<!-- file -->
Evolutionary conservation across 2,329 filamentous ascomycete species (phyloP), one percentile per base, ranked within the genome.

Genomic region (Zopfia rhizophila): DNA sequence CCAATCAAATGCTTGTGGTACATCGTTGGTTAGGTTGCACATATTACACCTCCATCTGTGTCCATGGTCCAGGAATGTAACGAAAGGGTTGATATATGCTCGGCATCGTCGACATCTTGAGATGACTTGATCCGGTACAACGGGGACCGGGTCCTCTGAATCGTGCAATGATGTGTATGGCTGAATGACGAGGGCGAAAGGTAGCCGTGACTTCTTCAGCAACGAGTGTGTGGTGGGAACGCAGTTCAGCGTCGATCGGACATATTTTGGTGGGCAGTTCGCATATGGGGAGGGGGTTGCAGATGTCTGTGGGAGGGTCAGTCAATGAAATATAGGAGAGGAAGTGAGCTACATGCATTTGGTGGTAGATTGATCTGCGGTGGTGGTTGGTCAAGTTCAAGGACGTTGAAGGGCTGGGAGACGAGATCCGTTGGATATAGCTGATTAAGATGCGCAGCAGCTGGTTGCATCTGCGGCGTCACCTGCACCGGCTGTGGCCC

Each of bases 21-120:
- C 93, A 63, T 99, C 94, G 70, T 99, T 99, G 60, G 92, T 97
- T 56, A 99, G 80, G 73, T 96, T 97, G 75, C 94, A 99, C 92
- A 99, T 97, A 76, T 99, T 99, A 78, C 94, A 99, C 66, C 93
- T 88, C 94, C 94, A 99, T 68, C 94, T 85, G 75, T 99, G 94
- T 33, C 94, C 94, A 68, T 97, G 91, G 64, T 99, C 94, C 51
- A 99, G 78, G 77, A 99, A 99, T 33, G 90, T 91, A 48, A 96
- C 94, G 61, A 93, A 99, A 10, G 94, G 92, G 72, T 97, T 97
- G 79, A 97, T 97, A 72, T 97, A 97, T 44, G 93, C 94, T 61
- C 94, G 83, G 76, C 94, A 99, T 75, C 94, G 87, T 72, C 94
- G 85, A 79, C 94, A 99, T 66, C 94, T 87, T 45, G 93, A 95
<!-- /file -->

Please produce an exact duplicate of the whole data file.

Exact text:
Evolutionary conservation across 2,329 filamentous ascomycete species (phyloP), one percentile per base, ranked within the genome.

Genomic region (Zopfia rhizophila): DNA sequence CCAATCAAATGCTTGTGGTACATCGTTGGTTAGGTTGCACATATTACACCTCCATCTGTGTCCATGGTCCAGGAATGTAACGAAAGGGTTGATATATGCTCGGCATCGTCGACATCTTGAGATGACTTGATCCGGTACAACGGGGACCGGGTCCTCTGAATCGTGCAATGATGTGTATGGCTGAATGACGAGGGCGAAAGGTAGCCGTGACTTCTTCAGCAACGAGTGTGTGGTGGGAACGCAGTTCAGCGTCGATCGGACATATTTTGGTGGGCAGTTCGCATATGGGGAGGGGGTTGCAGATGTCTGTGGGAGGGTCAGTCAATGAAATATAGGAGAGGAAGTGAGCTACATGCATTTGGTGGTAGATTGATCTGCGGTGGTGGTTGGTCAAGTTCAAGGACGTTGAAGGGCTGGGAGACGAGATCCGTTGGATATAGCTGATTAAGATGCGCAGCAGCTGGTTGCATCTGCGGCGTCACCTGCACCGGCTGTGGCCC

Each of bases 21-120:
- C 93, A 63, T 99, C 94, G 70, T 99, T 99, G 60, G 92, T 97
- T 56, A 99, G 80, G 73, T 96, T 97, G 75, C 94, A 99, C 92
- A 99, T 97, A 76, T 99, T 99, A 78, C 94, A 99, C 66, C 93
- T 88, C 94, C 94, A 99, T 68, C 94, T 85, G 75, T 99, G 94
- T 33, C 94, C 94, A 68, T 97, G 91, G 64, T 99, C 94, C 51
- A 99, G 78, G 77, A 99, A 99, T 33, G 90, T 91, A 48, A 96
- C 94, G 61, A 93, A 99, A 10, G 94, G 92, G 72, T 97, T 97
- G 79, A 97, T 97, A 72, T 97, A 97, T 44, G 93, C 94, T 61
- C 94, G 83, G 76, C 94, A 99, T 75, C 94, G 87, T 72, C 94
- G 85, A 79, C 94, A 99, T 66, C 94, T 87, T 45, G 93, A 95